Pennsylvania Superior Court Denies Will Executed Virtually During COVID-19 Pandemic

In re Estate of Susan L. Kittler, No. J-A20028-23, 2023 PA Super 180 (Pa. Super. Sept. 25, 2023)

This case focuses on a will that was prepared and executed during the peak of the COVID-19 pandemic.  The Lancaster County Register of Wills denied the will for probate, determining that the document was not executed properly in accordance with Pennsylvania law.  The proponent of the document unsuccessfully appealed this decision to the Lancaster Court of Common Pleas, Orphan’s Court (hereafter referred to as “Orphan’s Court”) and then again in this challenge to the Superior Court.

Susan L. Kittler (“Decedent”) died on October 17, 2021 after an illness.  In November 2020, the Decedent sought the assistance of an attorney and a financial planner, primarily so that her assets would flow to her beneficiaries in accordance with her wishes.  On November 24, 2020, a videoconference took place among the Decedent, her attorney, and two witnesses.  The Decedent’s attorney utilized DocuVerify to facilitate the remote notarization of the document.  The attorney testified to the Orphan’s Court that DocuVerify requires users to complete an independent verification process and that she also required the Decedent to present identification while on the videoconference.  The Orphan’s Court opinion described Decedent’s signature as follows:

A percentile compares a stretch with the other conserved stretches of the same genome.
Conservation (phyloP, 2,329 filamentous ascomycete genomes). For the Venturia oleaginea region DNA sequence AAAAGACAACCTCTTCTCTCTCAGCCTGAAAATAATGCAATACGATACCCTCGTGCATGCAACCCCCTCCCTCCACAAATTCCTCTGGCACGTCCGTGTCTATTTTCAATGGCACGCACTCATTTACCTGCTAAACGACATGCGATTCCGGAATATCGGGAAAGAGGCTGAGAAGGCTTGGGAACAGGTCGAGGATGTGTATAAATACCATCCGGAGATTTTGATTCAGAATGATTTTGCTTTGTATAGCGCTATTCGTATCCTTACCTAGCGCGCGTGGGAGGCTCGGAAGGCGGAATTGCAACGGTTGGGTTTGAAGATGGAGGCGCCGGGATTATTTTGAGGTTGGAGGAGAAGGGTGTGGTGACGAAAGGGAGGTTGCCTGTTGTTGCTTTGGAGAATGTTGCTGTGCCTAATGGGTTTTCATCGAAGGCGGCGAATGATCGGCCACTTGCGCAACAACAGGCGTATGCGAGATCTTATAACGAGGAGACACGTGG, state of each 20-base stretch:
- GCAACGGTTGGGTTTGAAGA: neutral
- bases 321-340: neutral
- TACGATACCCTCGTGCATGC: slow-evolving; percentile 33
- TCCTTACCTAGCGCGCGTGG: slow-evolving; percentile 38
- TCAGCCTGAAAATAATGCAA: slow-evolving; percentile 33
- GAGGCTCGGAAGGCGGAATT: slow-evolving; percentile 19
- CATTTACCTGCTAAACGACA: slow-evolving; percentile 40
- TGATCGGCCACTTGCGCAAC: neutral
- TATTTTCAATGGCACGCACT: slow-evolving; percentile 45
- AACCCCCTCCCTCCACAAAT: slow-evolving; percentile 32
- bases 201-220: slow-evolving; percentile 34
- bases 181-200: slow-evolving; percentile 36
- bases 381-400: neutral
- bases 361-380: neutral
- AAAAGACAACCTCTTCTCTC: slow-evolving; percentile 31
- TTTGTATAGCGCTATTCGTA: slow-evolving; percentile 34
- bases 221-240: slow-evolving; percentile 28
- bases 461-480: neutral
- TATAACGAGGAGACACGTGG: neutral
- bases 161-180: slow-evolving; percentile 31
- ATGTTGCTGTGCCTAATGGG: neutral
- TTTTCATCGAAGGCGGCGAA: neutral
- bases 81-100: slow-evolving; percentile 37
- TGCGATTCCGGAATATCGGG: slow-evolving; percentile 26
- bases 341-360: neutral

On the line for [ ] Decedent’s signature is a red box that contains the number 587B93E4B8EA at the top of the box in red and “Signed on 2020/11/24 10:59:15-8:00” in black at the bottom of the box.  Inside the box is the script name (not a font generated by a computer) appearing to be the signature of [Decedent].  This signatory box also appears on the bottom of each of the prior pages, not directly above the blank line and the initials SLK, but to the left of the line.

Orphans’ Court Opinion, 10/11/21, at 2-3 (citations omitted).

When the will was submitted for probate, the Decedent’s electronic signature was deemed to not meet Pennsylvania’s requirements for signing a will and was rejected.  The Decedent’s son (“Appellant”) appealed this decision unsuccessfully to the Orphan’s Court.

Appellant filed this appeal with the Superior Court, arguing that the Decedent’s signature at the end of the document (as described above) complied with Pennsylvania law.

Specifically, Appellant argued that the signature accords with Pennsylvania’s Electronic Transactions Act (“PETA”), which states that, “a record or signature may not be denied legal effect or enforceability solely because it is in electronic form.” 73 P.S. § 2260.303(a).  However, PETA identifies exceptions to this general rule, including “a law governing the creation and execution of wills, codicils or testamentary trusts.”  73 P.S. § 2260.104(a)-(b)(1).

The court agreed that, while the Pennsylvania Rules of Civil Procedure have adopted the use of electronic signatures, the Orphans’ Court Rules include no comparable provision.  The Court also reasoned that neither the Assembly nor the Supreme Court have approved the use of DocuVerify or other comparable software for executing a will.  While other states have changed their rules to allow for electronic signatures, Pennsylvania had not done so.  Accordingly, the decision to reject the will for probate was affirmed.